Now, to illustrate how reading can impede our thinking and learning in an academic environment, let us explore the case of a typical doctoral student in the field of social sciences or humanities. Most probably, this student will be in his twenties and have little or no real experience in the field he is expected to conduct state-of-the-art research. As a consequence of his very limited experience and knowledge, his understanding of his research topic could be compared to a young “seedling” ready to grow into powerful tree of knowledge. During the first stage of his research, the student will typically focus on reading, reading, and reading some more. He will read every significant paper, article, and book that has been published in the fields relevant to his research. These are writings published by experts with decades of experience, who have often developed seemingly robust and complex arguments and theories. In our example, they can be compared to “sequoias” of knowledge.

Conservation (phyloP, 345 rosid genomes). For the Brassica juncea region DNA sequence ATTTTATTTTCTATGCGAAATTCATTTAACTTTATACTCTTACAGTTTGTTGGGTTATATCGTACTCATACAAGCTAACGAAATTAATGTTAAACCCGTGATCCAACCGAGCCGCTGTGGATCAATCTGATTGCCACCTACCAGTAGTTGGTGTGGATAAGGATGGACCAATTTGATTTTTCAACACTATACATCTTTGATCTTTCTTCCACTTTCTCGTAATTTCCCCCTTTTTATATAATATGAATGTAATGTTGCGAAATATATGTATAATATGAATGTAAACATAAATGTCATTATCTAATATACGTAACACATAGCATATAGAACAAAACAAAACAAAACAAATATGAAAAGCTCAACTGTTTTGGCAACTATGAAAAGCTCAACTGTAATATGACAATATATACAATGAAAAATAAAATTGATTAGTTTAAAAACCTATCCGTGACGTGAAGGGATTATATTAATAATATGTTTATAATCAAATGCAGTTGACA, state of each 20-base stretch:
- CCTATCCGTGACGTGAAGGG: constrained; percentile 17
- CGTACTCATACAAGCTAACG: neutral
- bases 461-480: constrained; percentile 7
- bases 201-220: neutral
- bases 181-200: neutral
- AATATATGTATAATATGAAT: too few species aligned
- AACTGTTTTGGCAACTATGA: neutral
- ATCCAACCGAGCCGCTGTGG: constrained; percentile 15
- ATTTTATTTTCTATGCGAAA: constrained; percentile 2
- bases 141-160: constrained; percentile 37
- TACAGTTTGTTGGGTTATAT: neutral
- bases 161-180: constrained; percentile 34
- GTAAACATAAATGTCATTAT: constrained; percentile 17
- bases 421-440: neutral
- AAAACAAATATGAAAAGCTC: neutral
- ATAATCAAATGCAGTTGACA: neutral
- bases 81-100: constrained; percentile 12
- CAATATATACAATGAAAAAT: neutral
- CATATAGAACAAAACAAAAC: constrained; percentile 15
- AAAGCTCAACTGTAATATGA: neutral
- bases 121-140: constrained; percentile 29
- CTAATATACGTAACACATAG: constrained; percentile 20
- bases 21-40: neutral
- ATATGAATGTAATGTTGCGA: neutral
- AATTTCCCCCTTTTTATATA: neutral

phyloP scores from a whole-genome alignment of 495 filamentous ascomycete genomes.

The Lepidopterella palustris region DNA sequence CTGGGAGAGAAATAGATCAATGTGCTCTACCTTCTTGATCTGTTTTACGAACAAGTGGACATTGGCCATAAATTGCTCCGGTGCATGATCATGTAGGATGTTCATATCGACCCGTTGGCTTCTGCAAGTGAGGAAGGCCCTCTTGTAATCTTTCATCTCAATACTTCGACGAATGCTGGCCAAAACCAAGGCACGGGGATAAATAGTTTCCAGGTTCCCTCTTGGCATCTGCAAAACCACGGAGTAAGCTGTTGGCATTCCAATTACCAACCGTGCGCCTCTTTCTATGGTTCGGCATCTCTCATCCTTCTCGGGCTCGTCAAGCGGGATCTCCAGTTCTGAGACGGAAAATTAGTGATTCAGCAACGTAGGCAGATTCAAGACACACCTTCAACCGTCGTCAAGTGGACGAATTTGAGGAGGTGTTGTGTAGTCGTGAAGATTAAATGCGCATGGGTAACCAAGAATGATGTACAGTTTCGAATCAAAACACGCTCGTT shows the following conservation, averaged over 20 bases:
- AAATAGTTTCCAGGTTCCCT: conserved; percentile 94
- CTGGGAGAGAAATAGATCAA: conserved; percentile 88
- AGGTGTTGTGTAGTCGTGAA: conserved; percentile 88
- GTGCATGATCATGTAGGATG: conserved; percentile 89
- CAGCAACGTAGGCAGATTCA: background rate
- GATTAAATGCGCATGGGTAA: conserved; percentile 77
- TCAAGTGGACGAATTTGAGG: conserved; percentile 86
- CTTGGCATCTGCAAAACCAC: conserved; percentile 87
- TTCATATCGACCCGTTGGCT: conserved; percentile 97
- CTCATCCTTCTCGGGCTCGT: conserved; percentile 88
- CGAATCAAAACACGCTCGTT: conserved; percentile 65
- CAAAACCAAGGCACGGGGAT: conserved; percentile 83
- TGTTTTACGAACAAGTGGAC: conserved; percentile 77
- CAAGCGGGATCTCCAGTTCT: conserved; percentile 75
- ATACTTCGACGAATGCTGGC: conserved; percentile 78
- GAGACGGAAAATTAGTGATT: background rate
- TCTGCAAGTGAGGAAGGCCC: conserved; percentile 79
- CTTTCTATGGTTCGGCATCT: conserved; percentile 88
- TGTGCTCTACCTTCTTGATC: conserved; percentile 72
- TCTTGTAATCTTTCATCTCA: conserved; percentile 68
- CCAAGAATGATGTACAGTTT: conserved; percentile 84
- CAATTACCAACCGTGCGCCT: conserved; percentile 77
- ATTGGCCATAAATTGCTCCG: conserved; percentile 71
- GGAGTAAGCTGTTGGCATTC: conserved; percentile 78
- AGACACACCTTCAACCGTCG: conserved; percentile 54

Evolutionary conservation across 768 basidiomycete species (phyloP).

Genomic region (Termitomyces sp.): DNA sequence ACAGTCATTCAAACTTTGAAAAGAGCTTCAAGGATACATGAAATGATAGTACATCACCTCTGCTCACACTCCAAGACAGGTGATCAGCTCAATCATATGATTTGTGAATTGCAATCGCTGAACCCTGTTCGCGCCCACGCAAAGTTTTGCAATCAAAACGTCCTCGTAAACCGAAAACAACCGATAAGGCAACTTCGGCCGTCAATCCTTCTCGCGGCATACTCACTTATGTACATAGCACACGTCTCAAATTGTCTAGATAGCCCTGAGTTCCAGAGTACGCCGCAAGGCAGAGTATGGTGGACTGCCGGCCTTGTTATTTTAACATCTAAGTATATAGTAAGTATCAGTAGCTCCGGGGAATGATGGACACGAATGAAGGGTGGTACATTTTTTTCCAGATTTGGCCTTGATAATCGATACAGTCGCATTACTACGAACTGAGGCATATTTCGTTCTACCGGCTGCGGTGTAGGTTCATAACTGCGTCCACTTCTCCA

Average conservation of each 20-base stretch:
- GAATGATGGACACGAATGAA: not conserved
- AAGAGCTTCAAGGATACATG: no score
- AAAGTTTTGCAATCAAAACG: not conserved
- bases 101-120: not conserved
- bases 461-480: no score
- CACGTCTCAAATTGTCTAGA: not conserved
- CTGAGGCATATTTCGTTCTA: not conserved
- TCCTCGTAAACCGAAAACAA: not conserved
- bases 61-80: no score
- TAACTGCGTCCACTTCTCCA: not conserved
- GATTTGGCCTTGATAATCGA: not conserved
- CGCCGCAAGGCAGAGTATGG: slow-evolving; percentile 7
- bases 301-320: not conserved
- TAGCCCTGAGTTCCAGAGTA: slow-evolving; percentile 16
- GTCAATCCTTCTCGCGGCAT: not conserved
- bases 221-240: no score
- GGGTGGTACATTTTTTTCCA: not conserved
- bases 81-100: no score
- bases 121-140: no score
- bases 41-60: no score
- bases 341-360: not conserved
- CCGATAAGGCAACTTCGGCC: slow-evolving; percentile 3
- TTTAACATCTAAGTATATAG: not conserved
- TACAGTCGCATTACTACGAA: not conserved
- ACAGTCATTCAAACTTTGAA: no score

Obviously, the student’s brittle seedling of understanding of the subject matter is no match for the expert’s sequoias of knowledge. This knowledge asymmetry results in the student’s ideas to suffocate under the experts’ massive evidence. Furthermore, the student will adopt the experts’ theories and ideas making only cosmetic modifications, if any at all. Reading would be meaningful and beneficial once the reader has enough first-hand experiences and understanding to enable him to maintain a conversation with the writer. Any time before that, the reader is not in the position to digest what he is reading.